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Inflammatory Bowel Disease (IBD)

Lifelong health management

Colon cancer screening

The symptoms of colon cancer can be very similar to the symptoms of inflammatory bowel disease (IBD). This can make colon cancer harder to detect in people with IBD. The inflammation caused by IBD can also damage parts of the gastrointestinal (GI) tract, making it easier for cancer to form in the GI tract. Because of this, people with IBD have an increased risk of developing colon cancer.

You may be more at risk for developing colon cancer if you:

  • have had IBD for 10 or more years
  • have a history of extensive inflammation due to your IBD
  • also have a diagnosis of primary sclerosing cholangitis
  • currently have or have a history of small growths (polyps) in your GI tract
  • have a family hisotry of colon cancer

There are several changes you can make to decrease your risk of colon cancer. They include:

  • keeping your IBD under control
  • eating well​
  • being physically active
  • quitting smoking
  • reducing how much alcohol you drink

Because the treatment for IBD is improving and because colonoscopies allow for earlier detection of cancer, rates of colon cancer in people with IBD have been decreasing.

If you are diagnosed with colon cancer, your gastroenterologist and other members of your healthcare team will work with you to treat it. Colon cancer is highly treatable if it is found early. Approximately 9 out of 10 cases (90%) of colon cancer can be cured if they are found early.

Learn more about colon cancer and other types of cancer of the GI tract.


People with IBD often have problems with their immune system, especially if they are taking medicines that weaken their immune system like steroids, immunomodulators, or biotherapies. Because of this, if you have IBD, you may not be able to safely get all vaccines or you may not get the same protection from vaccines as people who do not have IBD.

Talk with your gastroenterologist or primary healthcare provider about all of the vaccines you have had. They can help make sure that you stay up to date on your vaccines and can give you advice if you need additional vaccines. If you plan on travelling to countries where specific vaccines are recommended, talk with your healthcare team.

Learn more about vaccines for people with IBD.

Eating well

When you have IBD, you are at risk of not getting enough nutrition. This is because IBD affects your digestive system, or gut, which makes it harder for your body to get the nutrition from your food. Not getting enough nutrition can put you at risk for malnutrition. Malnutrition impairs your ability to heal, increases your risk of infection, increases your risk of complications after surgery, and impacts your ability to move around independently.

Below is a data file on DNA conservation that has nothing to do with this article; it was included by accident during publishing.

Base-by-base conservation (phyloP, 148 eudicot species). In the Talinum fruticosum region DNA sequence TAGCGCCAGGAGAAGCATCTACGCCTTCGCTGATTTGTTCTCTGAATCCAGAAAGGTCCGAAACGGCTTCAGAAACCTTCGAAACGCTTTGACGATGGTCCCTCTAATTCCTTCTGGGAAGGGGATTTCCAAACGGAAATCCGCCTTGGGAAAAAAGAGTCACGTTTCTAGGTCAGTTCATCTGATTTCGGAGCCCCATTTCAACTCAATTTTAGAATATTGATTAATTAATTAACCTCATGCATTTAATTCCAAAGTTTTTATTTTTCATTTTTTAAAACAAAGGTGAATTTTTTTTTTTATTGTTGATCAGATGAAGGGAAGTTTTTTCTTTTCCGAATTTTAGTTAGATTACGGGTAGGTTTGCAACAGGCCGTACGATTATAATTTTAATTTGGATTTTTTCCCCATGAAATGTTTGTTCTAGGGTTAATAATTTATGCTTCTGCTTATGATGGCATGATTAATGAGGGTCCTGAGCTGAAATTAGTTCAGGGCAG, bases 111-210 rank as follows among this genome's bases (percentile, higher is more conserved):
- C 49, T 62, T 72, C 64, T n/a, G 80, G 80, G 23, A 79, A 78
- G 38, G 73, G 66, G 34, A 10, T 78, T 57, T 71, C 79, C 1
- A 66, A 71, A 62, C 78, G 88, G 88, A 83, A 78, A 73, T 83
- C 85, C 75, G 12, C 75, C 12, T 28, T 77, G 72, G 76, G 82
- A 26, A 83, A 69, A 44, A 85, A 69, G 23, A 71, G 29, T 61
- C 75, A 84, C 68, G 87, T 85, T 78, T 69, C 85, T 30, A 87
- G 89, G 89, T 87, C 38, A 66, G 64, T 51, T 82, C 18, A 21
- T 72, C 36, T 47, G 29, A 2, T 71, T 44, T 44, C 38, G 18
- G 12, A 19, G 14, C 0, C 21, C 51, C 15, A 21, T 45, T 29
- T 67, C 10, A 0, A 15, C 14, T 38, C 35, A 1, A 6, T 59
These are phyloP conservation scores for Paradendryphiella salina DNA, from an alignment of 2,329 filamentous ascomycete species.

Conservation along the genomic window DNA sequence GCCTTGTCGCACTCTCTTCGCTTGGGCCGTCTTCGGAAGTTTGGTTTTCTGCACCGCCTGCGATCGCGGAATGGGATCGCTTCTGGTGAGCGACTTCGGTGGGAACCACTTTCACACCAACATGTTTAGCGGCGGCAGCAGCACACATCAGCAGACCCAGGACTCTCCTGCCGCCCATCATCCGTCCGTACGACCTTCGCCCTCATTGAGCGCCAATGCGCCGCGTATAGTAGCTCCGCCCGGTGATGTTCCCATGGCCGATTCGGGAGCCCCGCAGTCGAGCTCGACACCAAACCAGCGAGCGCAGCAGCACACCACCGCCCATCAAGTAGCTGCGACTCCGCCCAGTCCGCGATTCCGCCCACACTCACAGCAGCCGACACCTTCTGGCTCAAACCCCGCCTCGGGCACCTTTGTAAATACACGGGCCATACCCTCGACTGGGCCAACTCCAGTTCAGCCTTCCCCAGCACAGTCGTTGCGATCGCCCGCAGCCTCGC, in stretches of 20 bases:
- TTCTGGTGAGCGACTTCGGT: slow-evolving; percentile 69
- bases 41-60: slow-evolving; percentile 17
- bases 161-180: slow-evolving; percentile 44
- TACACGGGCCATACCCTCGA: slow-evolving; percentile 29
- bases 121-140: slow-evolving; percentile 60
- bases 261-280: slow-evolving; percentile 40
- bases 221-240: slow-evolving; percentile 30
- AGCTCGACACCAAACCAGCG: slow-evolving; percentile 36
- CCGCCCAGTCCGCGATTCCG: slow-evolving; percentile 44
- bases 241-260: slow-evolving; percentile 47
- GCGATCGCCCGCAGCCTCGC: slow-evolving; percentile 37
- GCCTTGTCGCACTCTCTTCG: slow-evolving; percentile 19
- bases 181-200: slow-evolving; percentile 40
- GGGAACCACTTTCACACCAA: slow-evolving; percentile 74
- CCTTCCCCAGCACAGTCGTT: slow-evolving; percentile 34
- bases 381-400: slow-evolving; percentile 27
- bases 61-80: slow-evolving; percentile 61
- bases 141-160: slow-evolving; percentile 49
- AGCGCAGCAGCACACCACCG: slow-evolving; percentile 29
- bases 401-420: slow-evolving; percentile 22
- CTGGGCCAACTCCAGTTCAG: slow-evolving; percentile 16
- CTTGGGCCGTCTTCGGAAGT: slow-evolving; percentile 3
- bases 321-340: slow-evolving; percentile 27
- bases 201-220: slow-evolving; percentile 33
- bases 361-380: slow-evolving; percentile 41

While there is no single way of eating that works for everyone, there are some foods that may help to:

  • lower inflammation in your gut
  • manage symptoms
  • improve your quality of life

Download My IBD Diet Plate to learn which foods can be helpful.

​Keeping a food diary and a bowel and symptom diary can also help you keep track of any foods that worsen the symptoms of your IBD.

Learn more about eating well when you have IBD:

If you are having trouble managing your diet on your own, talk to your gastroenterologist about getting a referral to a dietitian, call Health Link at 811 to talk to a dietitian, or fill out a self-referral form online.

Physical activity and exercise

Being active and exercising regularly has many benefits for people with IBD. It may help improve mental health, reduce inflammation, increase bone health, and help prevent symptoms. Although it can be hard to exercise when you might be feeling fatigued or sick, getting moving can help you feel better.

People with IBD can safely do light and moderate exercise. Adding light exercise like walking or yoga into your daily routine can improve your physical and mental health and improve your quality of life. In most cases, light exercise will not worsen your IBD symptoms. Participating in muscle strengthening exercises at least twice a week can also help maintain good muscle and bone health.

High-intensity exercise is considered safe for people whose IBD is in remission. It is unclear how high-intensity exercise can impact people whose IBD is in a flare or whose IBD is severe, so you may want to restrict the amount of high-intensity exercise you do during these times.

Learn more about exercising safely and effectively with IBD​.​​​​​​​​​​​

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